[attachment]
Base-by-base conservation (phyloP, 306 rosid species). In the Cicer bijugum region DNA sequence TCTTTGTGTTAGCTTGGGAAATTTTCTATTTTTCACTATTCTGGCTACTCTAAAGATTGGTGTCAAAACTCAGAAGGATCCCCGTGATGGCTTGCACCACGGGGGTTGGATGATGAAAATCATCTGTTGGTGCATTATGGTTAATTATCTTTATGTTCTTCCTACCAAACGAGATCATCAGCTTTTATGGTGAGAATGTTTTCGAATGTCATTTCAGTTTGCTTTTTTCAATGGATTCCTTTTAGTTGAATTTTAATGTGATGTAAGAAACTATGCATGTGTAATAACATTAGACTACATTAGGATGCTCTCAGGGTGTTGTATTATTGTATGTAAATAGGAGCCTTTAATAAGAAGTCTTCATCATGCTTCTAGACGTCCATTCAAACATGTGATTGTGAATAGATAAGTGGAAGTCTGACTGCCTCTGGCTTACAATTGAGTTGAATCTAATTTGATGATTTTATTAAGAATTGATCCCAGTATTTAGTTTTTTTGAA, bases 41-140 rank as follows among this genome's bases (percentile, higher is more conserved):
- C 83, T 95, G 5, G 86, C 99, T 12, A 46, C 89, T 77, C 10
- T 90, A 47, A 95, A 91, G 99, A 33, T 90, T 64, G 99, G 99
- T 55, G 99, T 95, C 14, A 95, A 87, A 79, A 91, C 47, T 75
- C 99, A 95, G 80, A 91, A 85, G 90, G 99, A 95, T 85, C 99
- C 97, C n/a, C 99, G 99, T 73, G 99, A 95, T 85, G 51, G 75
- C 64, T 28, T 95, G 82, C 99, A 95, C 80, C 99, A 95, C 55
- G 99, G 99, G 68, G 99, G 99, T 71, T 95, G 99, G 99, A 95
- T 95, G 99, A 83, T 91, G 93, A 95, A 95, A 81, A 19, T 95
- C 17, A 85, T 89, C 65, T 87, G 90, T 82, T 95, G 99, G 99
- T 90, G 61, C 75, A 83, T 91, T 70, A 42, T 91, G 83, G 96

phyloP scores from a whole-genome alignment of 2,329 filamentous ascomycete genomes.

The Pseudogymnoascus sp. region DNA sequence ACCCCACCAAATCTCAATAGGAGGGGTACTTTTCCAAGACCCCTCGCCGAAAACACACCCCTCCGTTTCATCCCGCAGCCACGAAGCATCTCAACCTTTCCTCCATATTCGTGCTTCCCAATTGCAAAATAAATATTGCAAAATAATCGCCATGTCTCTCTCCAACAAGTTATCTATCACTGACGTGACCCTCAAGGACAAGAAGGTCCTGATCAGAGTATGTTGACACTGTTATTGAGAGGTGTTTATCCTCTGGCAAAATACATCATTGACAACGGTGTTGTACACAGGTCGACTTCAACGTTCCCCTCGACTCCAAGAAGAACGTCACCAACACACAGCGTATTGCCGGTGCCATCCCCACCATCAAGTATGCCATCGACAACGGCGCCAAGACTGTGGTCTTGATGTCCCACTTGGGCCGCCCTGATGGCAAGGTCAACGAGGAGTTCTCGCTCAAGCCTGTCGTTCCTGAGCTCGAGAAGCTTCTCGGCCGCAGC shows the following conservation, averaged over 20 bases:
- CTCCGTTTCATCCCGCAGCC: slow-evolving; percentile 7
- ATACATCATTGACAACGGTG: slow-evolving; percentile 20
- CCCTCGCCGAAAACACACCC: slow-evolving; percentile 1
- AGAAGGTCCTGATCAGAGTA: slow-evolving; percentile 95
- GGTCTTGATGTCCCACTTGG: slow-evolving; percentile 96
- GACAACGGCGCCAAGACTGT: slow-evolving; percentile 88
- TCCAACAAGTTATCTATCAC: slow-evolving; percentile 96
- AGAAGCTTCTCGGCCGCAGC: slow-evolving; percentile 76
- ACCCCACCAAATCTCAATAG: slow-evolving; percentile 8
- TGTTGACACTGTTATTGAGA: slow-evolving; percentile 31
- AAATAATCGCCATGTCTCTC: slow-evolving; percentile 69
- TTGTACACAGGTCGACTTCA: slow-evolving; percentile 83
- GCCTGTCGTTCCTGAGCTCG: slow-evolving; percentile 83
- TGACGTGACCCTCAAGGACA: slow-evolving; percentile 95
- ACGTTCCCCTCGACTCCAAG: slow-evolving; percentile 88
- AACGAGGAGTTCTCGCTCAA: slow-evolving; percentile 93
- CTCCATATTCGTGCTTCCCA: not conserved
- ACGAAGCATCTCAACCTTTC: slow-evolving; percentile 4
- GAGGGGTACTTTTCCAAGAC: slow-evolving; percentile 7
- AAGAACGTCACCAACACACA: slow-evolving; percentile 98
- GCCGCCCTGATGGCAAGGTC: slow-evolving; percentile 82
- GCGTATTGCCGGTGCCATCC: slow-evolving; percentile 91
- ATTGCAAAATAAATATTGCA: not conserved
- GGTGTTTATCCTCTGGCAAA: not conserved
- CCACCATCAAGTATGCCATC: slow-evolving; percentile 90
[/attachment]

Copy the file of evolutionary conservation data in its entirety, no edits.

Base-by-base conservation (phyloP, 306 rosid species). In the Cicer bijugum region DNA sequence TCTTTGTGTTAGCTTGGGAAATTTTCTATTTTTCACTATTCTGGCTACTCTAAAGATTGGTGTCAAAACTCAGAAGGATCCCCGTGATGGCTTGCACCACGGGGGTTGGATGATGAAAATCATCTGTTGGTGCATTATGGTTAATTATCTTTATGTTCTTCCTACCAAACGAGATCATCAGCTTTTATGGTGAGAATGTTTTCGAATGTCATTTCAGTTTGCTTTTTTCAATGGATTCCTTTTAGTTGAATTTTAATGTGATGTAAGAAACTATGCATGTGTAATAACATTAGACTACATTAGGATGCTCTCAGGGTGTTGTATTATTGTATGTAAATAGGAGCCTTTAATAAGAAGTCTTCATCATGCTTCTAGACGTCCATTCAAACATGTGATTGTGAATAGATAAGTGGAAGTCTGACTGCCTCTGGCTTACAATTGAGTTGAATCTAATTTGATGATTTTATTAAGAATTGATCCCAGTATTTAGTTTTTTTGAA, bases 41-140 rank as follows among this genome's bases (percentile, higher is more conserved):
- C 83, T 95, G 5, G 86, C 99, T 12, A 46, C 89, T 77, C 10
- T 90, A 47, A 95, A 91, G 99, A 33, T 90, T 64, G 99, G 99
- T 55, G 99, T 95, C 14, A 95, A 87, A 79, A 91, C 47, T 75
- C 99, A 95, G 80, A 91, A 85, G 90, G 99, A 95, T 85, C 99
- C 97, C n/a, C 99, G 99, T 73, G 99, A 95, T 85, G 51, G 75
- C 64, T 28, T 95, G 82, C 99, A 95, C 80, C 99, A 95, C 55
- G 99, G 99, G 68, G 99, G 99, T 71, T 95, G 99, G 99, A 95
- T 95, G 99, A 83, T 91, G 93, A 95, A 95, A 81, A 19, T 95
- C 17, A 85, T 89, C 65, T 87, G 90, T 82, T 95, G 99, G 99
- T 90, G 61, C 75, A 83, T 91, T 70, A 42, T 91, G 83, G 96

phyloP scores from a whole-genome alignment of 2,329 filamentous ascomycete genomes.

The Pseudogymnoascus sp. region DNA sequence ACCCCACCAAATCTCAATAGGAGGGGTACTTTTCCAAGACCCCTCGCCGAAAACACACCCCTCCGTTTCATCCCGCAGCCACGAAGCATCTCAACCTTTCCTCCATATTCGTGCTTCCCAATTGCAAAATAAATATTGCAAAATAATCGCCATGTCTCTCTCCAACAAGTTATCTATCACTGACGTGACCCTCAAGGACAAGAAGGTCCTGATCAGAGTATGTTGACACTGTTATTGAGAGGTGTTTATCCTCTGGCAAAATACATCATTGACAACGGTGTTGTACACAGGTCGACTTCAACGTTCCCCTCGACTCCAAGAAGAACGTCACCAACACACAGCGTATTGCCGGTGCCATCCCCACCATCAAGTATGCCATCGACAACGGCGCCAAGACTGTGGTCTTGATGTCCCACTTGGGCCGCCCTGATGGCAAGGTCAACGAGGAGTTCTCGCTCAAGCCTGTCGTTCCTGAGCTCGAGAAGCTTCTCGGCCGCAGC shows the following conservation, averaged over 20 bases:
- CTCCGTTTCATCCCGCAGCC: slow-evolving; percentile 7
- ATACATCATTGACAACGGTG: slow-evolving; percentile 20
- CCCTCGCCGAAAACACACCC: slow-evolving; percentile 1
- AGAAGGTCCTGATCAGAGTA: slow-evolving; percentile 95
- GGTCTTGATGTCCCACTTGG: slow-evolving; percentile 96
- GACAACGGCGCCAAGACTGT: slow-evolving; percentile 88
- TCCAACAAGTTATCTATCAC: slow-evolving; percentile 96
- AGAAGCTTCTCGGCCGCAGC: slow-evolving; percentile 76
- ACCCCACCAAATCTCAATAG: slow-evolving; percentile 8
- TGTTGACACTGTTATTGAGA: slow-evolving; percentile 31
- AAATAATCGCCATGTCTCTC: slow-evolving; percentile 69
- TTGTACACAGGTCGACTTCA: slow-evolving; percentile 83
- GCCTGTCGTTCCTGAGCTCG: slow-evolving; percentile 83
- TGACGTGACCCTCAAGGACA: slow-evolving; percentile 95
- ACGTTCCCCTCGACTCCAAG: slow-evolving; percentile 88
- AACGAGGAGTTCTCGCTCAA: slow-evolving; percentile 93
- CTCCATATTCGTGCTTCCCA: not conserved
- ACGAAGCATCTCAACCTTTC: slow-evolving; percentile 4
- GAGGGGTACTTTTCCAAGAC: slow-evolving; percentile 7
- AAGAACGTCACCAACACACA: slow-evolving; percentile 98
- GCCGCCCTGATGGCAAGGTC: slow-evolving; percentile 82
- GCGTATTGCCGGTGCCATCC: slow-evolving; percentile 91
- ATTGCAAAATAAATATTGCA: not conserved
- GGTGTTTATCCTCTGGCAAA: not conserved
- CCACCATCAAGTATGCCATC: slow-evolving; percentile 90